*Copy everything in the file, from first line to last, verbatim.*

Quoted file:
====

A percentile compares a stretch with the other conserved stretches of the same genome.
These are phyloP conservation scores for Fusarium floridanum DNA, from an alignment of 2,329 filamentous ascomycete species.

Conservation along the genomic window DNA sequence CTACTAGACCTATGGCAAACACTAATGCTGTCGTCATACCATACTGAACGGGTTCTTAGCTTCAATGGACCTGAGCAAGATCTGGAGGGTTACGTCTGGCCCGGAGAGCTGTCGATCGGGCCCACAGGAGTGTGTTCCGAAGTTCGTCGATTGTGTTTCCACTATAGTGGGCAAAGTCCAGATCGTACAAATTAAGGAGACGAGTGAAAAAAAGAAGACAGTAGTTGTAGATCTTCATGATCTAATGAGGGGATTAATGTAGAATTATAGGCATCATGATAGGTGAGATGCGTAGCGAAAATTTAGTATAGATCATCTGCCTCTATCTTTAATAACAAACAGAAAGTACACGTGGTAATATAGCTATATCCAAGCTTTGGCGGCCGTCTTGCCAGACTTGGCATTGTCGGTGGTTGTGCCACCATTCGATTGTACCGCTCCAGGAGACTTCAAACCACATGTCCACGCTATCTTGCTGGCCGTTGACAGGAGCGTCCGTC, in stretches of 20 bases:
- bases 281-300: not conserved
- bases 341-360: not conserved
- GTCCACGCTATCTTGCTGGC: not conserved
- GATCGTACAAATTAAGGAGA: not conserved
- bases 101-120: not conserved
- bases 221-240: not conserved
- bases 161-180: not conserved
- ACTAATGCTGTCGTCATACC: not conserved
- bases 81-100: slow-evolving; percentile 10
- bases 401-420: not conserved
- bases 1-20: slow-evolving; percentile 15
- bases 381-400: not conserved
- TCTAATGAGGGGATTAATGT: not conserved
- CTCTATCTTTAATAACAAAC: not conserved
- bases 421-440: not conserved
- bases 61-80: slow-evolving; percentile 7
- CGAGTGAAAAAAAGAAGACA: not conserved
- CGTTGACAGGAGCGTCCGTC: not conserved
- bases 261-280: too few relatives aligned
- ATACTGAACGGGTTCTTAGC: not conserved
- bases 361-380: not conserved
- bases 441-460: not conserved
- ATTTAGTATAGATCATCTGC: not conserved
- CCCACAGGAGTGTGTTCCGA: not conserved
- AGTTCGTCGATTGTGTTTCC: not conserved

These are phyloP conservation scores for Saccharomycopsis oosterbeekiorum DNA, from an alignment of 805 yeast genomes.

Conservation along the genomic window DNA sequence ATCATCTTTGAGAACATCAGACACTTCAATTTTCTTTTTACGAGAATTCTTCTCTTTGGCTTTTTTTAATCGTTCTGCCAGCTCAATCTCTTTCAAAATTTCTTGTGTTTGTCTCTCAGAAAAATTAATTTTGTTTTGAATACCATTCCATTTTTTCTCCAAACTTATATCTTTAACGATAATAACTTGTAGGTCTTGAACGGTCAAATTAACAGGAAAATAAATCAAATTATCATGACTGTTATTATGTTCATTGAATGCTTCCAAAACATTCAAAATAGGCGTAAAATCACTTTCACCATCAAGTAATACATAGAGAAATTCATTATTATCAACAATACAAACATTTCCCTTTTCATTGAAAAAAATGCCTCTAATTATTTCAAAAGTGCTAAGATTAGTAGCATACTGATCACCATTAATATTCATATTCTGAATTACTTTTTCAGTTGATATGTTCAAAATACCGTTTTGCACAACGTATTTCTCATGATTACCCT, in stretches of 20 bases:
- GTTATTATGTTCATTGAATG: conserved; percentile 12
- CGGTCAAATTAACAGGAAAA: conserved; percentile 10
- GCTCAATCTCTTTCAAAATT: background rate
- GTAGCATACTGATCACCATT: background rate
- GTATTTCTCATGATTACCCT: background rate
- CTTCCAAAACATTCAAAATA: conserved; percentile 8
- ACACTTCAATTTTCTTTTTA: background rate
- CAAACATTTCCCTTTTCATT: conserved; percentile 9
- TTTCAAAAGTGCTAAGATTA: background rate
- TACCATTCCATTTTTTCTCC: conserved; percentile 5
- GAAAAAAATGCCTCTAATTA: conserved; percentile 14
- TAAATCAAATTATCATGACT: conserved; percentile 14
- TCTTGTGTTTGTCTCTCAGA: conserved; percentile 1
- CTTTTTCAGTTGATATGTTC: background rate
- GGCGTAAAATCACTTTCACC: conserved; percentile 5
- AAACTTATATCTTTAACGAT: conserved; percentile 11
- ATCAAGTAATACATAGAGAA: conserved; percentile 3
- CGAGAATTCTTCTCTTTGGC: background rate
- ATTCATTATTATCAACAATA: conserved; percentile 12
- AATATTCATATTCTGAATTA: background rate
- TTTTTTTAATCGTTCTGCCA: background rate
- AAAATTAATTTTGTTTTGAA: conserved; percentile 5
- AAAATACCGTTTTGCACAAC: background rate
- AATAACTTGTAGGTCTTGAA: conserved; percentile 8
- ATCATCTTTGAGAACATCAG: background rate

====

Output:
A percentile compares a stretch with the other conserved stretches of the same genome.
These are phyloP conservation scores for Fusarium floridanum DNA, from an alignment of 2,329 filamentous ascomycete species.

Conservation along the genomic window DNA sequence CTACTAGACCTATGGCAAACACTAATGCTGTCGTCATACCATACTGAACGGGTTCTTAGCTTCAATGGACCTGAGCAAGATCTGGAGGGTTACGTCTGGCCCGGAGAGCTGTCGATCGGGCCCACAGGAGTGTGTTCCGAAGTTCGTCGATTGTGTTTCCACTATAGTGGGCAAAGTCCAGATCGTACAAATTAAGGAGACGAGTGAAAAAAAGAAGACAGTAGTTGTAGATCTTCATGATCTAATGAGGGGATTAATGTAGAATTATAGGCATCATGATAGGTGAGATGCGTAGCGAAAATTTAGTATAGATCATCTGCCTCTATCTTTAATAACAAACAGAAAGTACACGTGGTAATATAGCTATATCCAAGCTTTGGCGGCCGTCTTGCCAGACTTGGCATTGTCGGTGGTTGTGCCACCATTCGATTGTACCGCTCCAGGAGACTTCAAACCACATGTCCACGCTATCTTGCTGGCCGTTGACAGGAGCGTCCGTC, in stretches of 20 bases:
- bases 281-300: not conserved
- bases 341-360: not conserved
- GTCCACGCTATCTTGCTGGC: not conserved
- GATCGTACAAATTAAGGAGA: not conserved
- bases 101-120: not conserved
- bases 221-240: not conserved
- bases 161-180: not conserved
- ACTAATGCTGTCGTCATACC: not conserved
- bases 81-100: slow-evolving; percentile 10
- bases 401-420: not conserved
- bases 1-20: slow-evolving; percentile 15
- bases 381-400: not conserved
- TCTAATGAGGGGATTAATGT: not conserved
- CTCTATCTTTAATAACAAAC: not conserved
- bases 421-440: not conserved
- bases 61-80: slow-evolving; percentile 7
- CGAGTGAAAAAAAGAAGACA: not conserved
- CGTTGACAGGAGCGTCCGTC: not conserved
- bases 261-280: too few relatives aligned
- ATACTGAACGGGTTCTTAGC: not conserved
- bases 361-380: not conserved
- bases 441-460: not conserved
- ATTTAGTATAGATCATCTGC: not conserved
- CCCACAGGAGTGTGTTCCGA: not conserved
- AGTTCGTCGATTGTGTTTCC: not conserved

These are phyloP conservation scores for Saccharomycopsis oosterbeekiorum DNA, from an alignment of 805 yeast genomes.

Conservation along the genomic window DNA sequence ATCATCTTTGAGAACATCAGACACTTCAATTTTCTTTTTACGAGAATTCTTCTCTTTGGCTTTTTTTAATCGTTCTGCCAGCTCAATCTCTTTCAAAATTTCTTGTGTTTGTCTCTCAGAAAAATTAATTTTGTTTTGAATACCATTCCATTTTTTCTCCAAACTTATATCTTTAACGATAATAACTTGTAGGTCTTGAACGGTCAAATTAACAGGAAAATAAATCAAATTATCATGACTGTTATTATGTTCATTGAATGCTTCCAAAACATTCAAAATAGGCGTAAAATCACTTTCACCATCAAGTAATACATAGAGAAATTCATTATTATCAACAATACAAACATTTCCCTTTTCATTGAAAAAAATGCCTCTAATTATTTCAAAAGTGCTAAGATTAGTAGCATACTGATCACCATTAATATTCATATTCTGAATTACTTTTTCAGTTGATATGTTCAAAATACCGTTTTGCACAACGTATTTCTCATGATTACCCT, in stretches of 20 bases:
- GTTATTATGTTCATTGAATG: conserved; percentile 12
- CGGTCAAATTAACAGGAAAA: conserved; percentile 10
- GCTCAATCTCTTTCAAAATT: background rate
- GTAGCATACTGATCACCATT: background rate
- GTATTTCTCATGATTACCCT: background rate
- CTTCCAAAACATTCAAAATA: conserved; percentile 8
- ACACTTCAATTTTCTTTTTA: background rate
- CAAACATTTCCCTTTTCATT: conserved; percentile 9
- TTTCAAAAGTGCTAAGATTA: background rate
- TACCATTCCATTTTTTCTCC: conserved; percentile 5
- GAAAAAAATGCCTCTAATTA: conserved; percentile 14
- TAAATCAAATTATCATGACT: conserved; percentile 14
- TCTTGTGTTTGTCTCTCAGA: conserved; percentile 1
- CTTTTTCAGTTGATATGTTC: background rate
- GGCGTAAAATCACTTTCACC: conserved; percentile 5
- AAACTTATATCTTTAACGAT: conserved; percentile 11
- ATCAAGTAATACATAGAGAA: conserved; percentile 3
- CGAGAATTCTTCTCTTTGGC: background rate
- ATTCATTATTATCAACAATA: conserved; percentile 12
- AATATTCATATTCTGAATTA: background rate
- TTTTTTTAATCGTTCTGCCA: background rate
- AAAATTAATTTTGTTTTGAA: conserved; percentile 5
- AAAATACCGTTTTGCACAAC: background rate
- AATAACTTGTAGGTCTTGAA: conserved; percentile 8
- ATCATCTTTGAGAACATCAG: background rate